Are you a NIMBY? If so, you have lots of company.

At least a third of residents prefer housing development and higher densities in nearby cities, not their own community, and they’re vocal.

(Francisco Kjolseth | Tribune file photo) A subdivision taking shape in Utah's West Jordan, January 2021. A new Utah poll shows up to a third of residents are more comfortable with new housing development in nearby cities but not in their own community — one definition of a NIMBY, as in, 'not in my backyard,' a term used to label local opposition to growth.

Careful whom you call a NIMBY.

While they may agree that more high-density housing is all but inevitable as the state grows, up to a third of Utahns would rather it occur “not in my backyard.”

A new statewide poll commissioned by regional planners at Envision Utah shows up to 32% of residents agree that they are “more comfortable with development in other nearby cities or towns but not in my own community.”

A third of respondents are neutral on the notion and another third disagree, according to survey data compiled by student researchers at Brigham Young University.

The findings show, among other things, the startling extent to which NIMBY views are held among longtime residents — and how far the effects of development and population growth are reaching into everyday lives, according to Ari Bruening, CEO at Envision Utah.

“The first thing to recognize is, the NIMBYs are probably all of us at some level,” he said. “Any one of us is going to oppose some kind of development near us.”

(Christopher Cherrington | The Salt Lake Tribune)

The survey also indicates that residents meeting this simple NIMBY definition are more likely to speak out in opposition at public meetings on development. Particular distaste also surfaces in the survey toward apartments, condominiums and town homes — living options often called “a missing middle” in Utah’s housing picture.

Respondents across the spectrum are more likely to say they prefer single-family homes next door, on their street or in their neighborhood. They want higher-density forms of housing farther away — or nowhere at all.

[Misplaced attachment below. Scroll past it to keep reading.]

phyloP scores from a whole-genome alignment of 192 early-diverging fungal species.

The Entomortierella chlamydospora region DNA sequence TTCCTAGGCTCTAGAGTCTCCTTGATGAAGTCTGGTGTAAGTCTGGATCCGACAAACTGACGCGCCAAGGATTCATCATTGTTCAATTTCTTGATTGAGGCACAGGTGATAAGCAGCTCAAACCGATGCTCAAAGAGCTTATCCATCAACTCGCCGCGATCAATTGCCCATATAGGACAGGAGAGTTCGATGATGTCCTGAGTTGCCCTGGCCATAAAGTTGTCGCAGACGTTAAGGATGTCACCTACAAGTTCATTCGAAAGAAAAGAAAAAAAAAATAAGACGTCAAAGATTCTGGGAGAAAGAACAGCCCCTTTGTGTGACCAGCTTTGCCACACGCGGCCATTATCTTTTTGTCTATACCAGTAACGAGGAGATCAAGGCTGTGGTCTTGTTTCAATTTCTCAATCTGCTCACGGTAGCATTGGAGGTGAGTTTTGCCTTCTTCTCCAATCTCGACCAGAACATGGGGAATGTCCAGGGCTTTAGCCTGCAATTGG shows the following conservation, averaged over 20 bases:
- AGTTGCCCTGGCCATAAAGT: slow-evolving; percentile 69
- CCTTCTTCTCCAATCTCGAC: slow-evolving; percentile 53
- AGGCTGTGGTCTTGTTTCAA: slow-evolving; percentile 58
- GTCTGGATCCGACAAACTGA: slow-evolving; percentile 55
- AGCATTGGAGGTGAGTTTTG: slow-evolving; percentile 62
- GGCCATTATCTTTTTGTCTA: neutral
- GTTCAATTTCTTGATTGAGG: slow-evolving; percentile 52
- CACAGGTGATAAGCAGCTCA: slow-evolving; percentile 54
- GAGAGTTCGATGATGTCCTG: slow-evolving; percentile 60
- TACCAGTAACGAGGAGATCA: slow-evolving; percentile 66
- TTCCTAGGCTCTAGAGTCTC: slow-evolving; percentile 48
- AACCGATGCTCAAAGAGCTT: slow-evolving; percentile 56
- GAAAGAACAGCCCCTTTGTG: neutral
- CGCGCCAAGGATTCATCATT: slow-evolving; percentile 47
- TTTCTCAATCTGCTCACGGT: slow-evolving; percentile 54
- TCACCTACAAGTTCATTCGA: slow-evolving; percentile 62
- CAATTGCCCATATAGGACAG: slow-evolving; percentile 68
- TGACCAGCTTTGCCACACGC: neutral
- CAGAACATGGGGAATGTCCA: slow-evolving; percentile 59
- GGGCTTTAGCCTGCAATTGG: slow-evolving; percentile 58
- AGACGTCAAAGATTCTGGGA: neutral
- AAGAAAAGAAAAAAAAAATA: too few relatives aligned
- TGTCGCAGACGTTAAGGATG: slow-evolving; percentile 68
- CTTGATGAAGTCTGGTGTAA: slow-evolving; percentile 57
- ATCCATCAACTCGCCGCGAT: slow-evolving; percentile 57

One in 10 sees no suitable place for apartment complexes of nine units or more — even as scores of these structures spring up along the Wasatch Front.

The poll also offers wider signs of Utahns’ anxiety over growth, a trend other research shows has been rising since 2018. Despite a pressing housing shortage, nearly half the respondents agree that “some Utah communities should approve less housing in order to slow growth.” That view skews far higher — to roughly two-thirds — among Utahns older than 65.

Increased traffic, a greater sense of crowding, more crime and loss of green space are cited in the survey as top consequences of multifamily housing “in your community.” Worries over soaring housing costs, diminished property values and worsening air pollution rank close behind.

Measuring a disconnect

The poll’s stark results emerge as planners seek to explain a persistent anomaly in public sentiment as Utahns cope with the impacts of steady population increases outstripping the rest of the country.

In myriad public planning efforts, large majorities of Utahns consistently say they prefer a variety of housing types, mixing commercial and residential land uses, clustering homes near job centers, and making communities more walkable.

“But that doesn’t always play out in city council meetings,” said Bruening, referring to a spate of often high-profile conflicts over new developments in communities across the state.

The poll, which sampled 445 Utahns’ views on growth, housing and public involvement, finds that people meeting that NIMBY definition are more likely to have household incomes above $150,000 and reside in larger, stand-alone homes. They tend to have plans to stay in their current residence for the near future.